Under the statute, minimum mandatory components are:
  • a Code of Conduct or Ethics (or integrity policies and procedures that guide the planning and execution of tasks with a preventive approach); 
  • specific rules and preventive procedures in bidding processes, in the execution of administrative contracts and in any interaction with the public sector; and
  • periodic training on the integrity program for directors, administrators and employees.
Such components are, nonetheless, insufficient to put a company in the position to claim a full defense. For instance, without a whistleblowing system and processes for internal investigations it is highly unlikely that a company could self-report –before any authority starts an investigation. Therefore, depending on the size and their risk assessment, companies should be ready to complement the minimum mandatory components with, at least:

• A robust due diligence, risk management program for business partners and other related third parties;
• robust due diligence in all M&A transactions, as successor liability is explicitly established;   
• a visible and unequivocal support from top management; and 
• proper whistleblowing channels, as well as internal investigation procedures. 
10. Looking ahead: a call for the private sector to become active against corruption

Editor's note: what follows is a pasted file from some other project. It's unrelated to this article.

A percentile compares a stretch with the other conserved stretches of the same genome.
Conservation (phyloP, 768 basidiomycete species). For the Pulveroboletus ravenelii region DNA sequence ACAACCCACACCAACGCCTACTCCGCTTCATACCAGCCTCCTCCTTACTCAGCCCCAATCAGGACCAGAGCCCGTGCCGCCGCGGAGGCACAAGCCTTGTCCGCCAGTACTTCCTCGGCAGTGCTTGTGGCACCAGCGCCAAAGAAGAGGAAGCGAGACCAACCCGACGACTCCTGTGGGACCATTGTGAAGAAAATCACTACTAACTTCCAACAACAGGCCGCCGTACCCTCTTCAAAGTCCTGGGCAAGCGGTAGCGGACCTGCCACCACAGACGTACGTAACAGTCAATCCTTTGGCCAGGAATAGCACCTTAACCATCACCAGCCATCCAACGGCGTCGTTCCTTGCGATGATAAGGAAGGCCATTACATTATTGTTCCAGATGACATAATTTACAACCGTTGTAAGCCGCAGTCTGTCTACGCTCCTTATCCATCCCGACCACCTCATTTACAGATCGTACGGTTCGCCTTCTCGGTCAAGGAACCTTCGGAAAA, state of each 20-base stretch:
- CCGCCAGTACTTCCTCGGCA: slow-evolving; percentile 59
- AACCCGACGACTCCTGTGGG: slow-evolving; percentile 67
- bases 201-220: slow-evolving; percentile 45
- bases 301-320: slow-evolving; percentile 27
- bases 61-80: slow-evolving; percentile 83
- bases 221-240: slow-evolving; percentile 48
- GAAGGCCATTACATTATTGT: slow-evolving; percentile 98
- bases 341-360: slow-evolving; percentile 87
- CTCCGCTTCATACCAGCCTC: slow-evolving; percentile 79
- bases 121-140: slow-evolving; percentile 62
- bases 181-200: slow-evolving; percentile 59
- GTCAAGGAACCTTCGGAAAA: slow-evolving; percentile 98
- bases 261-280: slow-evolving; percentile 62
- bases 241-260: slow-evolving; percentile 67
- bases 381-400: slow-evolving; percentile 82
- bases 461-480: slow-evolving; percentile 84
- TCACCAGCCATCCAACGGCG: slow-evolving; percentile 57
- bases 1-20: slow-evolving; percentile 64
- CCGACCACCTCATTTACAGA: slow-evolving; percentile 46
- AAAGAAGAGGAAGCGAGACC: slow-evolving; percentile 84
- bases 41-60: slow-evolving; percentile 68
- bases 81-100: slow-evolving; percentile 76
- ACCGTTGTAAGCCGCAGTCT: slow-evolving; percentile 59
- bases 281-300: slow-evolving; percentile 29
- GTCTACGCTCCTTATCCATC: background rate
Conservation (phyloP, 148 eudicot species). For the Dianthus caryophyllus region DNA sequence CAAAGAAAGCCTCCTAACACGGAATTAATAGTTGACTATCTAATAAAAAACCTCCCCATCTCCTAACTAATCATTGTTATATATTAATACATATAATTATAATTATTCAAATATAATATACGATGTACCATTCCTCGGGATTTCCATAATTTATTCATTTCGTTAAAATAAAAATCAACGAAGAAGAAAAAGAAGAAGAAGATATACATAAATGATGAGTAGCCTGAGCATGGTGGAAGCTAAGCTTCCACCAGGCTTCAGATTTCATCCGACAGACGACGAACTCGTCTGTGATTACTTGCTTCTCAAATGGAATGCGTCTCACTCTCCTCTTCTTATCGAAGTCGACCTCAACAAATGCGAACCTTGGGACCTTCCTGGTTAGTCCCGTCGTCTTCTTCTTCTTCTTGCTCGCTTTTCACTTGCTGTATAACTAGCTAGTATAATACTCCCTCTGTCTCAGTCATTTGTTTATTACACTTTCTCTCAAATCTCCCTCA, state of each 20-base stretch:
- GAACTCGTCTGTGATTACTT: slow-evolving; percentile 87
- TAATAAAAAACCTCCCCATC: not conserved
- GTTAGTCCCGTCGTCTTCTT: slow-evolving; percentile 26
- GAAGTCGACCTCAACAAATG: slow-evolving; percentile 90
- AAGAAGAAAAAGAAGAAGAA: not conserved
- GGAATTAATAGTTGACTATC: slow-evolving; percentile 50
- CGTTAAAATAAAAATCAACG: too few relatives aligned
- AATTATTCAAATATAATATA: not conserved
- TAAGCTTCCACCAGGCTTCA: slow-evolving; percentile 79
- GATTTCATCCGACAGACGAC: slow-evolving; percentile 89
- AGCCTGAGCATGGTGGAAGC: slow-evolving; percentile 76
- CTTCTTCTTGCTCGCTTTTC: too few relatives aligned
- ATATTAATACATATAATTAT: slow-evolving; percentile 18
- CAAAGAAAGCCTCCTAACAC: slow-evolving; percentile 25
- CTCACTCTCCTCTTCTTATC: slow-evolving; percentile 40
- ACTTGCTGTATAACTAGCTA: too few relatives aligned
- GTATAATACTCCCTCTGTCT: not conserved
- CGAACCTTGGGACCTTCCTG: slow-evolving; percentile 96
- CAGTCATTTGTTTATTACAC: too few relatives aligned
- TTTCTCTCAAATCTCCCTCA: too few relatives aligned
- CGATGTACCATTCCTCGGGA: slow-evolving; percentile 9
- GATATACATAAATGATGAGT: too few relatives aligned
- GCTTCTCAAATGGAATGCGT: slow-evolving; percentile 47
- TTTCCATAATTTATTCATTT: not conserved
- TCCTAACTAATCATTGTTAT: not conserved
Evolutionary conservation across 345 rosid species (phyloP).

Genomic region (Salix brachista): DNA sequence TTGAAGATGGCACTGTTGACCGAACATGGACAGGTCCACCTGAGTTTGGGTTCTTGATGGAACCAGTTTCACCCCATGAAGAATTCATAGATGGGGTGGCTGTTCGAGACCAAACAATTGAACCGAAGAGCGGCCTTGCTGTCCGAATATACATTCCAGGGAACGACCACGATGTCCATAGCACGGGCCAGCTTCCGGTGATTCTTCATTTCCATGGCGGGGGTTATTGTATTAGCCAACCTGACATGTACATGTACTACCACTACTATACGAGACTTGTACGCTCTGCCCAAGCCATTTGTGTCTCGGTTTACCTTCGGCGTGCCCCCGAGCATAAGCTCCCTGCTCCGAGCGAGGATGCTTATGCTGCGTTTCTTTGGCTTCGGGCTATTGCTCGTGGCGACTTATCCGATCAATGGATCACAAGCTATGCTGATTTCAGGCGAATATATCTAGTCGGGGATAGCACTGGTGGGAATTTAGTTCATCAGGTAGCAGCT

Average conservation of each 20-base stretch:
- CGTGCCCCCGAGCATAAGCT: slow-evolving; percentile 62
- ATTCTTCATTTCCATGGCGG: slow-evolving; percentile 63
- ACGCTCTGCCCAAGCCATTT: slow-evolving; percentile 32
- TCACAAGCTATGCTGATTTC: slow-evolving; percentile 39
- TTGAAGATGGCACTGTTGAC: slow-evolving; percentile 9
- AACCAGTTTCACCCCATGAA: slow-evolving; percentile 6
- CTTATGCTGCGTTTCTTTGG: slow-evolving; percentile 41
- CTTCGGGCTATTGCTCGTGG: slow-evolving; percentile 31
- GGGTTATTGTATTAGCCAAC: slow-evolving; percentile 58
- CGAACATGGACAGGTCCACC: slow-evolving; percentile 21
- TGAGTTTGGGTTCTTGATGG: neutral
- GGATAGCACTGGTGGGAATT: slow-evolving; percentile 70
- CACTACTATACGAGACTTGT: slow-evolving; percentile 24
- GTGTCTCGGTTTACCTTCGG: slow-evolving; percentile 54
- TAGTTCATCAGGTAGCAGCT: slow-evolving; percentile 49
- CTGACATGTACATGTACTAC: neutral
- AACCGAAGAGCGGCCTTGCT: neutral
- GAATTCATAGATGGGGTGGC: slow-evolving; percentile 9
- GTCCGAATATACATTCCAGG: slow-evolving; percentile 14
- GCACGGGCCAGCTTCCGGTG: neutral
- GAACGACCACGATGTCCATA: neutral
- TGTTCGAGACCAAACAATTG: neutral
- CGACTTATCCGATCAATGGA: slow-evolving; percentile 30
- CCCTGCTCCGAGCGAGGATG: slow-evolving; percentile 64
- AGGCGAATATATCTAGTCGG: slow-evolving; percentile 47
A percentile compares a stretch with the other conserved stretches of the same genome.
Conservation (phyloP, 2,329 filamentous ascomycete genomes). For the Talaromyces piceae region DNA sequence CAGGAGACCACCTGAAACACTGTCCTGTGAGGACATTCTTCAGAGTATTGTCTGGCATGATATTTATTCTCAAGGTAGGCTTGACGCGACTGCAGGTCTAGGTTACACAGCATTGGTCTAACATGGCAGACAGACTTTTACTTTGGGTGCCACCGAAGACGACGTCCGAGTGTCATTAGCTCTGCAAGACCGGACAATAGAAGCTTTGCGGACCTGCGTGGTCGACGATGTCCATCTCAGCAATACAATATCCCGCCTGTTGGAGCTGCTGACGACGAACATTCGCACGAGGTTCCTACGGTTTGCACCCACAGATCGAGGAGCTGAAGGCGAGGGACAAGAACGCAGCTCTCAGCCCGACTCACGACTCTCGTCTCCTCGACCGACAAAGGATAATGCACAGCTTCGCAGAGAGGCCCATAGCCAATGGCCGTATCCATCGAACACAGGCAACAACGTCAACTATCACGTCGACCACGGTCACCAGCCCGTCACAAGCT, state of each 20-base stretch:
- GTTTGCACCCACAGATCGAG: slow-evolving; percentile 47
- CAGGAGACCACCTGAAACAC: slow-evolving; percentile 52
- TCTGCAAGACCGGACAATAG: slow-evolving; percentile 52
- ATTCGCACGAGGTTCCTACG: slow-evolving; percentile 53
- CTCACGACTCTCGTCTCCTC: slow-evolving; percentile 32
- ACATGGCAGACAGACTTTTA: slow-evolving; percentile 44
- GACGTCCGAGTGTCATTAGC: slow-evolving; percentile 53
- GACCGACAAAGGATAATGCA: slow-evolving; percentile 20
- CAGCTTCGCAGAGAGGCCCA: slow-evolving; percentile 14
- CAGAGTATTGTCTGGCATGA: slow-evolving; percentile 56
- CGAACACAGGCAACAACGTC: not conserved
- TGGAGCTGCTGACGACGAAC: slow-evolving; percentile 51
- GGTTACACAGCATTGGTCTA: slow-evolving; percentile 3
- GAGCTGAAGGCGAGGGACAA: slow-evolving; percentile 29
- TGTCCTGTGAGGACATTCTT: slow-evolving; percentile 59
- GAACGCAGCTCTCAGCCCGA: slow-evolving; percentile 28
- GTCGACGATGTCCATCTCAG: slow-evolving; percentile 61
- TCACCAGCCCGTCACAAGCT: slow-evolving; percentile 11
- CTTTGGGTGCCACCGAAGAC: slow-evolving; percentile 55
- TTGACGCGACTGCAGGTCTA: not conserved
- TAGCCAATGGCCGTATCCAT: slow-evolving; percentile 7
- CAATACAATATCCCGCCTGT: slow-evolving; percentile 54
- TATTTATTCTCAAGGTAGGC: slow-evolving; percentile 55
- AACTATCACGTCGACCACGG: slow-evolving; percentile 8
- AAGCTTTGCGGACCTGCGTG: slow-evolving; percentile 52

As illustrated by the previous paragraphs, Law 27.401 aims at guiding the behavior of companies towards the prevention of corruption and the cooperation with the authorities in its detection, investigation and remediation. A levelled playing field between local and foreign companies already active in anticorruption practices is therefore expected. 

In the area of public procurement, the new law goes one step further by making integrity programs mandatory for a wide range of contracts with the National Government. That will certainly prompt local public contractors into action, and competing bidders into a closer compliance scrutiny.

But corruption in Argentina goes well beyond such specific contracts. Companies interacting with public authorities at the national, provincial or municipal levels frequently face solicitation and even commercial extortion for routine governmental actions. As legal persons will be liable regardless the amount involved in the offense, the adoption of an adequate compliance program will certainly be a necessary component of any defense corporate strategy. It is also foreseeable that, in some industries, extending such programs to business partners and suppliers will become the rule. Relations between foreign companies and their local value chain will most probably be enhanced, since incentives of all stakeholders will be aligned.   

Integrity programs, however, may be insufficient to reduce risks in economic sectors where corruption is systemic. In such contexts companies will need to make a further step and act collectively –including through their business associations and together with the Government-, to clean their respective industries.

The new law does not necessarily guarantee a reduction in public corruption. But it will certainly move businesses into action to change current practices that put them in the wrong side of the law.